FactSet Research Weekly Update for Q3 2018:
Analysts expect companies to report earnings growth of 19.9% and revenue growth of 7.5%.
The forward 12-month P/E ratio for the S&P 500 is 16.8. This P/E ratio is above the 5-year average (16.3) and above the 10-year average (14.4).
While analysts currently expect earnings to grow at double-digit levels for Q4, they also expect more moderate growth in early 2019.
For Q4 2018, analysts are projecting earnings growth of 17.5% and revenue growth of 6.0%. For CY 2018, analysts are projecting earnings growth of 20.6% and revenue growth of 8.1%.
Forecasts remain very positive and support the case for S&P 3,000+.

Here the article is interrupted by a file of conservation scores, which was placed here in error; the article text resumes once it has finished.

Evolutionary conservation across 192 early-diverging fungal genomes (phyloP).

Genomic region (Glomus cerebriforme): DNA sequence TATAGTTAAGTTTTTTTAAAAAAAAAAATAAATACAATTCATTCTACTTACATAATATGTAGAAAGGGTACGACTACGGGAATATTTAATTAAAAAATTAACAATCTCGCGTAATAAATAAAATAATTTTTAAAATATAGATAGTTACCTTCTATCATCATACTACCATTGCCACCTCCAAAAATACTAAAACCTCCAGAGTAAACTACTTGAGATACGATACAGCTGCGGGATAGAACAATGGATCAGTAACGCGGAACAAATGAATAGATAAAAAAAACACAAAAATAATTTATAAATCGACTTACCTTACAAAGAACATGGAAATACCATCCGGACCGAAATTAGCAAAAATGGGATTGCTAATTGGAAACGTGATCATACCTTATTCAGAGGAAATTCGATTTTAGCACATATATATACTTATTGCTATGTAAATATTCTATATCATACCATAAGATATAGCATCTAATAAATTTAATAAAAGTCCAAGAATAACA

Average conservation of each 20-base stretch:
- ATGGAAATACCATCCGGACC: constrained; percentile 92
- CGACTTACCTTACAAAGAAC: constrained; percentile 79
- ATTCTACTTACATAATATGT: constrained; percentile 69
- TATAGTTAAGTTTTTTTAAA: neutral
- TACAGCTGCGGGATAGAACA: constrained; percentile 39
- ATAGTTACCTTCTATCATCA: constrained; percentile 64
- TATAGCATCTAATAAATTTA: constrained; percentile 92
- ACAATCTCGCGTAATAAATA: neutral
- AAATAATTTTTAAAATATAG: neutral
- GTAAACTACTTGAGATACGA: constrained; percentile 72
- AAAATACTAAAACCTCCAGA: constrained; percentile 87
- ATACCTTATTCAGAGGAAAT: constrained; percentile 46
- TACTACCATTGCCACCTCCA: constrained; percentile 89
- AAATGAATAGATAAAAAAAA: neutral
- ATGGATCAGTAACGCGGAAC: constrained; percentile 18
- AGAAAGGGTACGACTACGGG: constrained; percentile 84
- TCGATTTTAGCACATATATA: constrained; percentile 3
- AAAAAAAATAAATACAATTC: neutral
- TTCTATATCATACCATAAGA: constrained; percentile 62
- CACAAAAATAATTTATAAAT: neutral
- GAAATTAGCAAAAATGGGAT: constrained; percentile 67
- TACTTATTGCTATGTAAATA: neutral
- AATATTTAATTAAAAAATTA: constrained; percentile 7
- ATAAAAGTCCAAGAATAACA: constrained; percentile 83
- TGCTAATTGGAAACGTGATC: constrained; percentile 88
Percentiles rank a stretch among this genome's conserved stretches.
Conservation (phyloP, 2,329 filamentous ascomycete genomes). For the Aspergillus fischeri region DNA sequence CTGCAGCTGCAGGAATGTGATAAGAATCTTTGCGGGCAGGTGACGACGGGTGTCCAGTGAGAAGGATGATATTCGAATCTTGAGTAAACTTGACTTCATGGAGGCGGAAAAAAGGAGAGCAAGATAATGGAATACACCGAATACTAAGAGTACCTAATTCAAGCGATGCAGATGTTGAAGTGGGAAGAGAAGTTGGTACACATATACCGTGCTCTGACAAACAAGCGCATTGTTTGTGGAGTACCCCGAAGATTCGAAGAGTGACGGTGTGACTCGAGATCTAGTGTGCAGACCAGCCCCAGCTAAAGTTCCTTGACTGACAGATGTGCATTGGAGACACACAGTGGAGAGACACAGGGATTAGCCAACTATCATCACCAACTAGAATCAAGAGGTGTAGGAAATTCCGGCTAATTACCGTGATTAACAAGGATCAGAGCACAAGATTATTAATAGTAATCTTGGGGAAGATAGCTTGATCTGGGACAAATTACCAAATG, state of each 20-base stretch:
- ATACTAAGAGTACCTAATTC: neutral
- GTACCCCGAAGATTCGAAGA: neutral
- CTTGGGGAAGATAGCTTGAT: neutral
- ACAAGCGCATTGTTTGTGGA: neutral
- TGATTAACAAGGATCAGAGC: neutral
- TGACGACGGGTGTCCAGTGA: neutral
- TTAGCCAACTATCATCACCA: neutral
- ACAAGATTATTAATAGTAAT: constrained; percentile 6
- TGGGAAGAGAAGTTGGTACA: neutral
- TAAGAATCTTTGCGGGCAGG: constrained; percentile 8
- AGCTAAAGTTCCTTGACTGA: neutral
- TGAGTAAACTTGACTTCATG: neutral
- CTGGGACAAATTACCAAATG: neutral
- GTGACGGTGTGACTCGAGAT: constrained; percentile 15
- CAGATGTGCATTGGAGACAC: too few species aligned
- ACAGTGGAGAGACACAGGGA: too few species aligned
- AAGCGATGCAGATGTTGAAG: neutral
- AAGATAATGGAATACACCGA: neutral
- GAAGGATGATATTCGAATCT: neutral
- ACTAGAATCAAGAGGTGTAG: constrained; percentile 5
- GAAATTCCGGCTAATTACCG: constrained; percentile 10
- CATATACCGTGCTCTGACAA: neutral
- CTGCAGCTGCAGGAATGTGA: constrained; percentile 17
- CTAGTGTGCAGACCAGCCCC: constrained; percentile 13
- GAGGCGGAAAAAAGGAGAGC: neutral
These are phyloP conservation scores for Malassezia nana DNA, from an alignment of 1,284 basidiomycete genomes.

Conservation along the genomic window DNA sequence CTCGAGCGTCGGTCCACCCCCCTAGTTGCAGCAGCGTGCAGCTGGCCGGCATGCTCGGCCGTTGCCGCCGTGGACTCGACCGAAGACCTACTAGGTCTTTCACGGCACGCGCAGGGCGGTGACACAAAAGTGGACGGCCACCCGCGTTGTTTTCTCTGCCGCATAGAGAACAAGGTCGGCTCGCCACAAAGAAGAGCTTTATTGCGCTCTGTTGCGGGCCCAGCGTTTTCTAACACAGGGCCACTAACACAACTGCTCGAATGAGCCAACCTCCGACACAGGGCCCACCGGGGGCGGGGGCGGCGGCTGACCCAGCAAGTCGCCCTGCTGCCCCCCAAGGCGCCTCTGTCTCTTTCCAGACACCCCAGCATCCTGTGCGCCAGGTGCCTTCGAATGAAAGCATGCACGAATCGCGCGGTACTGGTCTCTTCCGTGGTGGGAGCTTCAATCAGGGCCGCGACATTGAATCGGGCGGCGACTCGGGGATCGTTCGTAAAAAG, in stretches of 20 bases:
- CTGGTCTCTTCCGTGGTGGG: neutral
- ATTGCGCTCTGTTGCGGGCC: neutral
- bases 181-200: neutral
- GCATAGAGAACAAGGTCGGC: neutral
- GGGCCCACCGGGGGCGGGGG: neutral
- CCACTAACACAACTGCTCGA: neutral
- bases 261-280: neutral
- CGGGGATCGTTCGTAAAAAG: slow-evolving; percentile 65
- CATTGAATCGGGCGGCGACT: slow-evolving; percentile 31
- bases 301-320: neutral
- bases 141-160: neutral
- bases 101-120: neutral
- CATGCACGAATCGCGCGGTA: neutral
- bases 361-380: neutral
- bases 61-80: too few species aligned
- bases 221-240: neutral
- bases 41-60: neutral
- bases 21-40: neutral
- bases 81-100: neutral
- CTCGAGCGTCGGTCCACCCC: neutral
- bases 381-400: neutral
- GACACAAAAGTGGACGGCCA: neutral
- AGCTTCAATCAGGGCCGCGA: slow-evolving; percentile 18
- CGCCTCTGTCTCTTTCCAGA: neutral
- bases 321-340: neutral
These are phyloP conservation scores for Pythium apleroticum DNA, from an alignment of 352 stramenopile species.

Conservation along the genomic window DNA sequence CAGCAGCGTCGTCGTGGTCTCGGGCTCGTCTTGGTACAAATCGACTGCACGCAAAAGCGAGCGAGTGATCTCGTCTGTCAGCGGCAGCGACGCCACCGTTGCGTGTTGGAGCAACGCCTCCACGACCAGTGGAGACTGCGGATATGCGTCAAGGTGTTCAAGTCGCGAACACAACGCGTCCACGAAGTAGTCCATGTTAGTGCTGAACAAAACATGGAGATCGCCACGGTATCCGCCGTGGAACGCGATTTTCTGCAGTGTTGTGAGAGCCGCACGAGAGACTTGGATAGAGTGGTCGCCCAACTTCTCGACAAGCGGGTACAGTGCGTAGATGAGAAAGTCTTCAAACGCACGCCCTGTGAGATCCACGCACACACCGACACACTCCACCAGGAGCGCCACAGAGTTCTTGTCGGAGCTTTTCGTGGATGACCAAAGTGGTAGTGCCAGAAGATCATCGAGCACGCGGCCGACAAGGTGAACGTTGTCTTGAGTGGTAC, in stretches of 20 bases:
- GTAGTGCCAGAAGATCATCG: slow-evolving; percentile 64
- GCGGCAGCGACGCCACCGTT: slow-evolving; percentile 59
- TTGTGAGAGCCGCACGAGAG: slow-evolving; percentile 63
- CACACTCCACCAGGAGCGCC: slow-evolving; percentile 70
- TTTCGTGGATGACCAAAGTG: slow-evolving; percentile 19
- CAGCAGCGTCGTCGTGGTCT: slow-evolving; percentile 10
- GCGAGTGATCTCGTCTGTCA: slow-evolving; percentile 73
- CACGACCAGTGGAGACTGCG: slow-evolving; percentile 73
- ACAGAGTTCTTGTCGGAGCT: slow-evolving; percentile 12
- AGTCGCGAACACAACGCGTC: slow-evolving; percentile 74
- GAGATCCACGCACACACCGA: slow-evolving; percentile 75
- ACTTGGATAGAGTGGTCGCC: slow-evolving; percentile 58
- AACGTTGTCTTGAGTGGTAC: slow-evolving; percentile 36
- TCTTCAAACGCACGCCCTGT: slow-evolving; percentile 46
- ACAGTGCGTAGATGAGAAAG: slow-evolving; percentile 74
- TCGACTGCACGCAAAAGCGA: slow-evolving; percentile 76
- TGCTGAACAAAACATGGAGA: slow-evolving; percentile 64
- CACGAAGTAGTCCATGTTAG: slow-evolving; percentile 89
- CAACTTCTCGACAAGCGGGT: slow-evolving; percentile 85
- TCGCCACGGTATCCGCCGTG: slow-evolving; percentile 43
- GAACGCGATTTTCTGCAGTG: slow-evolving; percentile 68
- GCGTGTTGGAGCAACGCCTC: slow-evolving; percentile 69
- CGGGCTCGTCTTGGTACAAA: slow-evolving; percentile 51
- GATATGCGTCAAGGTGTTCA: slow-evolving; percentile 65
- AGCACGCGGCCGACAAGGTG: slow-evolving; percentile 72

The Political Scene
Wolfe Research surmises that even if Democrats take both houses of Congress in the midterms, they don't expect much in the way of major legislative actions.
"Many of the hopes that drove markets higher after the 2016 election (tax reform, deregulation) have materialized and will be hard to undo without veto-proof majorities. Gridlock is the likely outcome and the markets love gridlock. Under a Republican president, a split Congress historically has yielded 12% average annual returns. Gridlock also could act as a check on trade policy, reducing that downside risk."
The San Francisco Fed just published a paper demonstrating the "3-month to 10-year yield curve'' as the most reliable predictor of recessions. It notes that a recession historically has tended to occur a year or two after the curve inverts, i.e. the 3-month Treasury yield moves above the 10-year. The curve currently is far from inversion, with the spread between the two around 80 basis points.